a walking encyclopaedia of Lagos history. He tells the writer in his
Lagos home: “The Binis acknowledge that one of their Obas moved from
Benin and settled on the island of Lagos and lived there for a number
of years. The Obas of Lagos also acknowledge that they are the
descendants of the Oba of Benin. They will dance and sing and say:
‘Bibi tiwa o yanju. Awa on somo abidanu. Ode Ibini nan bi baba awa si.
Oba lo bi won sibe, kii se agbe’. The song says, ‘Our heritage is of
dignity. We are of a royal breed. Our fathers were born in Benin, sired
by kings, not peasants.’ So there is no controversy that Lagos was
settled by people from Benin.”

Between Benin and Lagos
Historians
insist that several facts affirm that Lagos monarchs have their origin
in Benin. The abere, the sceptre of the Lagos monarch, is, for
instance, believed to have been brought from Benin. Names of many
titles and areas in Lagos are believed to have been coined from
corrupted Bini words. Oshodi, Ogbe, Bajulaye,Obasua, Bajulu, and many
more were Yorubanized for easy pronunciation.
There are others. Idun
in the Edo tongue means place, while Arogbo is a Bini god. Idumagbo is
said to be the place on the Island where the Arogbo’s shrine was
located. Iduganran, where the Lagos monarch has his palace, means an
area where pepper is planted.

But the folks from the Benin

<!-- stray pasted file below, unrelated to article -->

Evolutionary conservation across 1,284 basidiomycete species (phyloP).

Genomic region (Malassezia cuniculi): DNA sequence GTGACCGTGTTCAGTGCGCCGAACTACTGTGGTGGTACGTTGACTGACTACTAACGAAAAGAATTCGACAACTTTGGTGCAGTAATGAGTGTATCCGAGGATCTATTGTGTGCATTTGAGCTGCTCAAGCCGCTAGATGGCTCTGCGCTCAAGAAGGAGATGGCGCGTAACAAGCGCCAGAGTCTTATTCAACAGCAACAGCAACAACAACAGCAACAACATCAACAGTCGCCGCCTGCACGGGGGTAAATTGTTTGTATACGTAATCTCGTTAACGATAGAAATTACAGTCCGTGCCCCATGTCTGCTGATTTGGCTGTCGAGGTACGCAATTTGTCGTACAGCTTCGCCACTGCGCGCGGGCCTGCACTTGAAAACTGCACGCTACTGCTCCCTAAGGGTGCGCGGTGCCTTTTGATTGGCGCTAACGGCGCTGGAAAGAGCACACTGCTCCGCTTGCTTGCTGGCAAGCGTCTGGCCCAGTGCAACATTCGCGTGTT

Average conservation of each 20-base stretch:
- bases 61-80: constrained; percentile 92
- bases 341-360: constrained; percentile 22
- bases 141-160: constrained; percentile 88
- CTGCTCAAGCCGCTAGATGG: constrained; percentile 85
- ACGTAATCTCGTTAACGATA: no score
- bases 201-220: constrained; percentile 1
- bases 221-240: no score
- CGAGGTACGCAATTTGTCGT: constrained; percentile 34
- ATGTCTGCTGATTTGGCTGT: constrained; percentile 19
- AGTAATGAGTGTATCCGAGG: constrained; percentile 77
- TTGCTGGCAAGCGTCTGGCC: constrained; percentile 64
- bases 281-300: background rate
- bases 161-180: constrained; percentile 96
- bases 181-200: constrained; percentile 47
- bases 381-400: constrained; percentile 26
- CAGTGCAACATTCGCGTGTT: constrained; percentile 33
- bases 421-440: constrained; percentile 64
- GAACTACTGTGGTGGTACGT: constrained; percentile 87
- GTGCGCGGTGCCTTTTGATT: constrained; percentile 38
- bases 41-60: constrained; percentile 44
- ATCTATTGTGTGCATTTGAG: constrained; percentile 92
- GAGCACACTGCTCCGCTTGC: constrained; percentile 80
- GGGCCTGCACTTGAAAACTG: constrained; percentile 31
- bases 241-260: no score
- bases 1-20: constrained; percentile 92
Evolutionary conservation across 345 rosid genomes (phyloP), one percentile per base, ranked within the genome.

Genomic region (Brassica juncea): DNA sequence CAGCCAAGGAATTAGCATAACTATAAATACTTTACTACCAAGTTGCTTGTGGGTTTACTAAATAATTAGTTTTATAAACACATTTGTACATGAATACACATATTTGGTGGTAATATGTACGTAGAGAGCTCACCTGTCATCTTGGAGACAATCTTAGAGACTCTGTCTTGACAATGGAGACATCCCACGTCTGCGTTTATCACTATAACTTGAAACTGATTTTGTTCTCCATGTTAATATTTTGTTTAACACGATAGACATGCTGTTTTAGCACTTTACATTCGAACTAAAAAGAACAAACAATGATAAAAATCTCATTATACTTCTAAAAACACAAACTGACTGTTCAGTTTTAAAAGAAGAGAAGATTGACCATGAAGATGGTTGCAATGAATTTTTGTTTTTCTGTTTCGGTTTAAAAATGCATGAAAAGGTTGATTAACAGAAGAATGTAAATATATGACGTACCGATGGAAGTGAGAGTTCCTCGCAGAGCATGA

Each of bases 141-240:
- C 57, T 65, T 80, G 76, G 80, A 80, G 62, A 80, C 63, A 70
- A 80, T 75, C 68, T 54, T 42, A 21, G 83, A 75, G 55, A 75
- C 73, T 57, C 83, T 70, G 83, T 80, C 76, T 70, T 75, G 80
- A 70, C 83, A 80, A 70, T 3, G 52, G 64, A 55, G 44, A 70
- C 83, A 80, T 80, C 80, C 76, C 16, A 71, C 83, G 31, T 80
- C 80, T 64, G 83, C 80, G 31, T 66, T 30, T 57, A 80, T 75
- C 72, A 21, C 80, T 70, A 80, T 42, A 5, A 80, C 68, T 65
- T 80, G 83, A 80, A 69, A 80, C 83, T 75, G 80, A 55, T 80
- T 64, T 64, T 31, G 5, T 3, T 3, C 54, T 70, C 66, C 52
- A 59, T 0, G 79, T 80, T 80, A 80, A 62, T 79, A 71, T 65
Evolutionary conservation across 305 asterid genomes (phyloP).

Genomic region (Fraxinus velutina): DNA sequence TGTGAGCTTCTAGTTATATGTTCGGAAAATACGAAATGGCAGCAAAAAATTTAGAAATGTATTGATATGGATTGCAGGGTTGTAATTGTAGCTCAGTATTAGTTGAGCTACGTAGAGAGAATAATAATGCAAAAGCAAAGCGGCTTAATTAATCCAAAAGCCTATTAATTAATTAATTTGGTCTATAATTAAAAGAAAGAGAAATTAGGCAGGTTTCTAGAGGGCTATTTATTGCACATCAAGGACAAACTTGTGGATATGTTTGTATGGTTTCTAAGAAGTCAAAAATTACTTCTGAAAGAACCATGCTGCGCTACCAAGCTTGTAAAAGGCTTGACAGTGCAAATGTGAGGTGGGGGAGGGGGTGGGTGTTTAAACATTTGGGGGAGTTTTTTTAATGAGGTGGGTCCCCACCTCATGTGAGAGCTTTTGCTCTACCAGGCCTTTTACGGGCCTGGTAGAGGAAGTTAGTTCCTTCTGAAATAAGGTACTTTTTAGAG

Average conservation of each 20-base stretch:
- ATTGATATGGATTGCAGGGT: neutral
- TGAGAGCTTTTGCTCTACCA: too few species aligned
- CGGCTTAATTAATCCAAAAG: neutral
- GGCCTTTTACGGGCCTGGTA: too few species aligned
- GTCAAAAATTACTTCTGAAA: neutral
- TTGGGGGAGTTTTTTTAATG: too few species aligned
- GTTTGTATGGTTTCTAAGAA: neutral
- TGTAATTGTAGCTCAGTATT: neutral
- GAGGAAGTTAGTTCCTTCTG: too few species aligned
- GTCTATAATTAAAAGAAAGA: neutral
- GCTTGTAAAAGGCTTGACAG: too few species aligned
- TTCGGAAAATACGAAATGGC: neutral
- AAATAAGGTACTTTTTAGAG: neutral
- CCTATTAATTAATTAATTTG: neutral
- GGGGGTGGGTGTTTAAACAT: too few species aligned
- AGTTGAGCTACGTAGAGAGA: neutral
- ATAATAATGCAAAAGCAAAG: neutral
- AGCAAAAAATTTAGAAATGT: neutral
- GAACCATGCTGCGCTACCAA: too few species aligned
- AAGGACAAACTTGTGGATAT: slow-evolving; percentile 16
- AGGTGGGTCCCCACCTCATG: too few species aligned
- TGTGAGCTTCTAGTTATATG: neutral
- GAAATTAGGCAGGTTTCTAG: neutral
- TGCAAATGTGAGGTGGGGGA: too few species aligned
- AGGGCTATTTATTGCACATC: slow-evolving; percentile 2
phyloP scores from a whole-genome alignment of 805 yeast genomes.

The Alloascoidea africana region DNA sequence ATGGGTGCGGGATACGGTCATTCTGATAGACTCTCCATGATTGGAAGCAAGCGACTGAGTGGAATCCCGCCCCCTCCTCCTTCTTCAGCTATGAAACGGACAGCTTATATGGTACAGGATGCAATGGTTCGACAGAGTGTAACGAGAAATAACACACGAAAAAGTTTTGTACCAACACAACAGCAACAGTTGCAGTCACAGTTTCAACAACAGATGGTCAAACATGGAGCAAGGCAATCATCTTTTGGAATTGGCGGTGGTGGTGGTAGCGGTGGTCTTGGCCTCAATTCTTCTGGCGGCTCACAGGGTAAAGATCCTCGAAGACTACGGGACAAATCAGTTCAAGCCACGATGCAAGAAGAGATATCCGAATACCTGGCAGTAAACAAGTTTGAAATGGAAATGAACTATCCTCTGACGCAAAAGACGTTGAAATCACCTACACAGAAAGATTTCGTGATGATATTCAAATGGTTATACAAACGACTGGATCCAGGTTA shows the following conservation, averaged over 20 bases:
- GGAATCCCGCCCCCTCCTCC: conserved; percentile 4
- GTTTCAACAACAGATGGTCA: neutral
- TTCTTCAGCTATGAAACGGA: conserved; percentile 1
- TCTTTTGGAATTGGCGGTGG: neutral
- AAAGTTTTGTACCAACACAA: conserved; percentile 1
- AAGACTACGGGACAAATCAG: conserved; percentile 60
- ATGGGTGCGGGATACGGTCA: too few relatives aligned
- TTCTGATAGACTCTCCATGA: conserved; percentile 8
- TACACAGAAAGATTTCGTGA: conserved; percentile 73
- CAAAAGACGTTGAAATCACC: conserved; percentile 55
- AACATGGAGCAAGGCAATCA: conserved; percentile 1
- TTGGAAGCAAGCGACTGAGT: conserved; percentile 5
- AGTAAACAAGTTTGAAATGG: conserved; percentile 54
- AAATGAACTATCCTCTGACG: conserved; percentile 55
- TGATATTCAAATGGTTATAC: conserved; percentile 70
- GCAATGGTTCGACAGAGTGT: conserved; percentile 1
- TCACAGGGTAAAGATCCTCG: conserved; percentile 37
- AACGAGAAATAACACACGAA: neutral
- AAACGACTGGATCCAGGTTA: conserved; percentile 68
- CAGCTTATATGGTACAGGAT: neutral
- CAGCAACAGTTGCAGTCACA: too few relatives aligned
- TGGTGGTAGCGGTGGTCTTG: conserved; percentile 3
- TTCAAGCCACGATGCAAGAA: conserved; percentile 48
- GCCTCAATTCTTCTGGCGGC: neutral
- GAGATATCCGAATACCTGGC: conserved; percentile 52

Empire were certainly not the only ones that embarked on a migration to
Lagos. About the same time that the Benin party took off for the
Island, there were several other movements of migrants from many parts
of Yorubaland to the other side of Lagos. The Aworis, for instance,
claim to have moved from Ile Ife to Lagos. Led by Ogunfunminire, the
people journeyed through the forest, through places like Isheri and
Ogudu before settling down at Iddo. Ogunfunminire became their first
monarch (Olofin).

“We also have the Onikoyi who came from Oyo
Ile with his own followers,” Prince Olusi continues. “The first Onikoyi
was Adeyemi who left the old Ikoyi because of chieftaincy matters and
lived with the Olofin at Iddo. And later, during the Benin influence,
he left Iddo to move to Ikoyi. There are others like Ojora, the first
Ojora being Alara Orunjin who was said to be a son of one of the former
Alaras of Aramoko Ekiti. He settled at Iddo and was later allocated
land at the present Ijora. That was a distinct migration, not from Ife
but from Ekiti. You also have the Onisiwo who moved from Dahomey to
Lagos and was settled by either King Akinsemoyin or Ado and who finally
settled over the creeks and was brought to Isale Eko and allocated land
opposite the Oba’s palace. A number of Awori Obas also came from Benin.
The Olojo of Ojo and the Onibeju also came from Benin. From Iddo,
various settlements came out. The Onijanikin, and many of them. Even
when the praises of the Osolo are being chanted today, they say he’s
Onikoyi. So even though he’s Awori, they originated from Ikoyi in
Oyo-Ile.”
•Okada riders: Kings of the road in Lagos
Photo: Sun News Publishing
Enter the Portuguese
Slave
trade had been on in Lagos since 1404. European civilization sought the
town out quite early. In 1472, Portuguese explorer, Rui de Sequeira
visited the area around the Island of Eko and named the area Lagos
after a coastal town in his native country. Trading developed between
the two societies, and a hundred years later, the Portuguese